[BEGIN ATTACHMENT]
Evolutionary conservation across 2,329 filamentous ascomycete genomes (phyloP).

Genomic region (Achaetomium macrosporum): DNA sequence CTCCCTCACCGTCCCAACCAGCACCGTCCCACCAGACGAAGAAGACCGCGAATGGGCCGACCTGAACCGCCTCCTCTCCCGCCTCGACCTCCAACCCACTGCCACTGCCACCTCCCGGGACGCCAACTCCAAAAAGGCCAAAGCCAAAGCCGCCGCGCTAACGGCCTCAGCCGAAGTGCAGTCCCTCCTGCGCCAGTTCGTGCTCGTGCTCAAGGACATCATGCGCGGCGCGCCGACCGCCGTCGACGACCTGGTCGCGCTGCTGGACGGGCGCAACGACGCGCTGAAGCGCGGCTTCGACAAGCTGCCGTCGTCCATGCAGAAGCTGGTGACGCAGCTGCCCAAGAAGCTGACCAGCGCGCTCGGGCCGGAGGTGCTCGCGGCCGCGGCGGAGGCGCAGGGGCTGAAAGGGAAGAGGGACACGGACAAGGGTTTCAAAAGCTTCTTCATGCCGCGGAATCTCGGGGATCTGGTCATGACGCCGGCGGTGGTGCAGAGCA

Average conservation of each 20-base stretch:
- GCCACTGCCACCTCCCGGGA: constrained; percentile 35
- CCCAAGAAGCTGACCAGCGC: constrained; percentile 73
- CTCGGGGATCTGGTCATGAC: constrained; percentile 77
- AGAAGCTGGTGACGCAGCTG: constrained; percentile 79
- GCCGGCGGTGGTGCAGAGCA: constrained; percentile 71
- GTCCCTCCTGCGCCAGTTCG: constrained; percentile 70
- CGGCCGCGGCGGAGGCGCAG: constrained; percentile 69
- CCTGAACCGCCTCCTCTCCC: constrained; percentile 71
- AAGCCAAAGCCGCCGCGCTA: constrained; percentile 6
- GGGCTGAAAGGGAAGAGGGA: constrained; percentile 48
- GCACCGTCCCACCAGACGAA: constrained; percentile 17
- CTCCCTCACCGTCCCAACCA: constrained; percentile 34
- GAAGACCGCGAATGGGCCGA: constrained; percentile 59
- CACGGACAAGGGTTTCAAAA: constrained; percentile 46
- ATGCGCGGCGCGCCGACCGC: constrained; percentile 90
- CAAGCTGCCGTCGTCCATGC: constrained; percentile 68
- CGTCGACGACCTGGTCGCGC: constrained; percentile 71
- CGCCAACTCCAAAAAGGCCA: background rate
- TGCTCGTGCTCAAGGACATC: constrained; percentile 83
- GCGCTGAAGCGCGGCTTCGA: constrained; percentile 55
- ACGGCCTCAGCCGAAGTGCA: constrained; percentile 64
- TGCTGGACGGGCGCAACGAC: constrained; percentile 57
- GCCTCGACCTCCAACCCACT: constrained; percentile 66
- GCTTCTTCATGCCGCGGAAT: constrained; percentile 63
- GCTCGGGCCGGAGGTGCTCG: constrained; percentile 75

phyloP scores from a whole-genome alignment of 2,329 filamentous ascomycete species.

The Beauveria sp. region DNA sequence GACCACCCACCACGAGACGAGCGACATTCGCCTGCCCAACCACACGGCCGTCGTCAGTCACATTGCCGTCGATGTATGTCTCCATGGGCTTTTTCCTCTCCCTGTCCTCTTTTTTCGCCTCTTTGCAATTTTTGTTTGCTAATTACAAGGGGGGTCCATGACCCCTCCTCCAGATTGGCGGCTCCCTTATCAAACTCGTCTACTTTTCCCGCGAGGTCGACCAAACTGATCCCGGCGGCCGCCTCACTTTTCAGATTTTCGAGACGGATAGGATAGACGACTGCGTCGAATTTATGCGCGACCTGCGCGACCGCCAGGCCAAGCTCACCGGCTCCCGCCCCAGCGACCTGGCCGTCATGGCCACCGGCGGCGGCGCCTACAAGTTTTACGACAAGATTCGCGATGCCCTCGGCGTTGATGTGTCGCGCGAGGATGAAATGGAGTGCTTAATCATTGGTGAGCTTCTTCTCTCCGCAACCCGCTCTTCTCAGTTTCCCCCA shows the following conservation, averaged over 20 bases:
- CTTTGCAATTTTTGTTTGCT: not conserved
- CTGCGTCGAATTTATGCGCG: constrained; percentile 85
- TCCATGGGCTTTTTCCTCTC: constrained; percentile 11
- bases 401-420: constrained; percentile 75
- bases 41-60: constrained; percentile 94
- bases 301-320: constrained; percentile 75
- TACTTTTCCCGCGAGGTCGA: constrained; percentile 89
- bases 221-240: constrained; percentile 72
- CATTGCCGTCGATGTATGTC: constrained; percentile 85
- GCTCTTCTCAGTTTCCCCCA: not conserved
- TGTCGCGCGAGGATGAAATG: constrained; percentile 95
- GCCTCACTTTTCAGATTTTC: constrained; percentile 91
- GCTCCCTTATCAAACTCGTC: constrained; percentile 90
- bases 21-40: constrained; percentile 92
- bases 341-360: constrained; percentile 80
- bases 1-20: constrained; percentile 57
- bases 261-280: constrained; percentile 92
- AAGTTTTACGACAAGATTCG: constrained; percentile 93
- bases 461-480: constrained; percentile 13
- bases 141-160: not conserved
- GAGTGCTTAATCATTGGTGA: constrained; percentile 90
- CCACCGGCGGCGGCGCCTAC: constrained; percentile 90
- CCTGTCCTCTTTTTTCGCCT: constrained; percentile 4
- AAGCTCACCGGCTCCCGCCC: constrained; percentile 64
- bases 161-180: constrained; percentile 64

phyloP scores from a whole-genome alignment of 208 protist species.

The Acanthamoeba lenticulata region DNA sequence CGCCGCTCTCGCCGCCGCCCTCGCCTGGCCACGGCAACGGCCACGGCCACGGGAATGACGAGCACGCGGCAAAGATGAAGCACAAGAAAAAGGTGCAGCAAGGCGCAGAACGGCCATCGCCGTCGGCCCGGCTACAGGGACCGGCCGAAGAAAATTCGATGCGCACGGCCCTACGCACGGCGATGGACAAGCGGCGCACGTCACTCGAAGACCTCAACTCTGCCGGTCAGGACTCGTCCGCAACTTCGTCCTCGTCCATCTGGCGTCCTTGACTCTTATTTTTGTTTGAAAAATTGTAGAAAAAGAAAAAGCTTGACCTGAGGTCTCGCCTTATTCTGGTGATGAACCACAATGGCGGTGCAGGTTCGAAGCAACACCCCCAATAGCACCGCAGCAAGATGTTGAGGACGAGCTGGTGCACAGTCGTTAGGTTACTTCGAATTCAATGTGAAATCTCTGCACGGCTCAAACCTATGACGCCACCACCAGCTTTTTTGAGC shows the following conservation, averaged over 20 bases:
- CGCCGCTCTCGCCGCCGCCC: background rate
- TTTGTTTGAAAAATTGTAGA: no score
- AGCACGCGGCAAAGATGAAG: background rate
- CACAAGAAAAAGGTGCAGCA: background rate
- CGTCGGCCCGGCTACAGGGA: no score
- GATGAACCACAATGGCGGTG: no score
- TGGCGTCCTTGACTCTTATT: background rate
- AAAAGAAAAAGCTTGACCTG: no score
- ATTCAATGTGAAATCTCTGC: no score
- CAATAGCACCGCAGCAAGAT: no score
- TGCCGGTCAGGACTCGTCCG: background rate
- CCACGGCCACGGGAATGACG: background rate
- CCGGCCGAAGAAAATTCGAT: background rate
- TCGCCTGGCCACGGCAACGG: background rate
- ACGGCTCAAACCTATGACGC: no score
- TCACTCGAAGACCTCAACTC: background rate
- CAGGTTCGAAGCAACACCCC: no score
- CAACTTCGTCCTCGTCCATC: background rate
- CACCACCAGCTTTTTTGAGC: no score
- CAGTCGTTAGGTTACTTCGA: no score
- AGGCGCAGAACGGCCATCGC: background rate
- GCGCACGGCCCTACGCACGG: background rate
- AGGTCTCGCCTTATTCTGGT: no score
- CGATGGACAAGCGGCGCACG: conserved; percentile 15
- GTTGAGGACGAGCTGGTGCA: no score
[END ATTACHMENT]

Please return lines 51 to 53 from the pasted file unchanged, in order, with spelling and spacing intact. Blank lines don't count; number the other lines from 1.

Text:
- GAGTGCTTAATCATTGGTGA: constrained; percentile 90
- CCACCGGCGGCGGCGCCTAC: constrained; percentile 90
- CCTGTCCTCTTTTTTCGCCT: constrained; percentile 4